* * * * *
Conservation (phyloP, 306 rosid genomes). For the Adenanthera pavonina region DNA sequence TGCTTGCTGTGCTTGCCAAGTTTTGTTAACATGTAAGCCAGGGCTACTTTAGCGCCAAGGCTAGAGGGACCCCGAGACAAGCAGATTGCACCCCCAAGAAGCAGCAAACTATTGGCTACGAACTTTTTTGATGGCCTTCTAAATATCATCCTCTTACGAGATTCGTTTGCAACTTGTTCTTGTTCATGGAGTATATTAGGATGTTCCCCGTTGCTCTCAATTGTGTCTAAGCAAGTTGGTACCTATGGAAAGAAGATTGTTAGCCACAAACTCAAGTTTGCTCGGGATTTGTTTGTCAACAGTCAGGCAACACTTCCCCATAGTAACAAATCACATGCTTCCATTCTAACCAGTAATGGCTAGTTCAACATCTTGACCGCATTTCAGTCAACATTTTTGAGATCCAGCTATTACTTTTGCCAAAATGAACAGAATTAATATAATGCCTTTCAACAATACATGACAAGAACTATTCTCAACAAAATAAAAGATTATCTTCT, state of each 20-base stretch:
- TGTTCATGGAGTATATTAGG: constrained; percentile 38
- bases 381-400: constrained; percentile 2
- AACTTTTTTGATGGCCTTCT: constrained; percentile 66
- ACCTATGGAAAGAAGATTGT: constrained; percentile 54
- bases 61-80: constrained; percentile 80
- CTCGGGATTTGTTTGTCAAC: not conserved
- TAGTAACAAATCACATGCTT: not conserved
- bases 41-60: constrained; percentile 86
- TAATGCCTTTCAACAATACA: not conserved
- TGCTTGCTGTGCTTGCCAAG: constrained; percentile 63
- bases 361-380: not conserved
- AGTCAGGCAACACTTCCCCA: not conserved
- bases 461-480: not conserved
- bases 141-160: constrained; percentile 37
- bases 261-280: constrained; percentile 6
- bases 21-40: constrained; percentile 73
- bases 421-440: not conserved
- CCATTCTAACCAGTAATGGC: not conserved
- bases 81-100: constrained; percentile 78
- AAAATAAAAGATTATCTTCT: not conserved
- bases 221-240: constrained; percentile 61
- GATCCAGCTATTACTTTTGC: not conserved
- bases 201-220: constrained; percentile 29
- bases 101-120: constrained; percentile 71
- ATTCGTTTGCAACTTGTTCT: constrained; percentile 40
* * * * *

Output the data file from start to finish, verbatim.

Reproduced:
Conservation (phyloP, 306 rosid genomes). For the Adenanthera pavonina region DNA sequence TGCTTGCTGTGCTTGCCAAGTTTTGTTAACATGTAAGCCAGGGCTACTTTAGCGCCAAGGCTAGAGGGACCCCGAGACAAGCAGATTGCACCCCCAAGAAGCAGCAAACTATTGGCTACGAACTTTTTTGATGGCCTTCTAAATATCATCCTCTTACGAGATTCGTTTGCAACTTGTTCTTGTTCATGGAGTATATTAGGATGTTCCCCGTTGCTCTCAATTGTGTCTAAGCAAGTTGGTACCTATGGAAAGAAGATTGTTAGCCACAAACTCAAGTTTGCTCGGGATTTGTTTGTCAACAGTCAGGCAACACTTCCCCATAGTAACAAATCACATGCTTCCATTCTAACCAGTAATGGCTAGTTCAACATCTTGACCGCATTTCAGTCAACATTTTTGAGATCCAGCTATTACTTTTGCCAAAATGAACAGAATTAATATAATGCCTTTCAACAATACATGACAAGAACTATTCTCAACAAAATAAAAGATTATCTTCT, state of each 20-base stretch:
- TGTTCATGGAGTATATTAGG: constrained; percentile 38
- bases 381-400: constrained; percentile 2
- AACTTTTTTGATGGCCTTCT: constrained; percentile 66
- ACCTATGGAAAGAAGATTGT: constrained; percentile 54
- bases 61-80: constrained; percentile 80
- CTCGGGATTTGTTTGTCAAC: not conserved
- TAGTAACAAATCACATGCTT: not conserved
- bases 41-60: constrained; percentile 86
- TAATGCCTTTCAACAATACA: not conserved
- TGCTTGCTGTGCTTGCCAAG: constrained; percentile 63
- bases 361-380: not conserved
- AGTCAGGCAACACTTCCCCA: not conserved
- bases 461-480: not conserved
- bases 141-160: constrained; percentile 37
- bases 261-280: constrained; percentile 6
- bases 21-40: constrained; percentile 73
- bases 421-440: not conserved
- CCATTCTAACCAGTAATGGC: not conserved
- bases 81-100: constrained; percentile 78
- AAAATAAAAGATTATCTTCT: not conserved
- bases 221-240: constrained; percentile 61
- GATCCAGCTATTACTTTTGC: not conserved
- bases 201-220: constrained; percentile 29
- bases 101-120: constrained; percentile 71
- ATTCGTTTGCAACTTGTTCT: constrained; percentile 40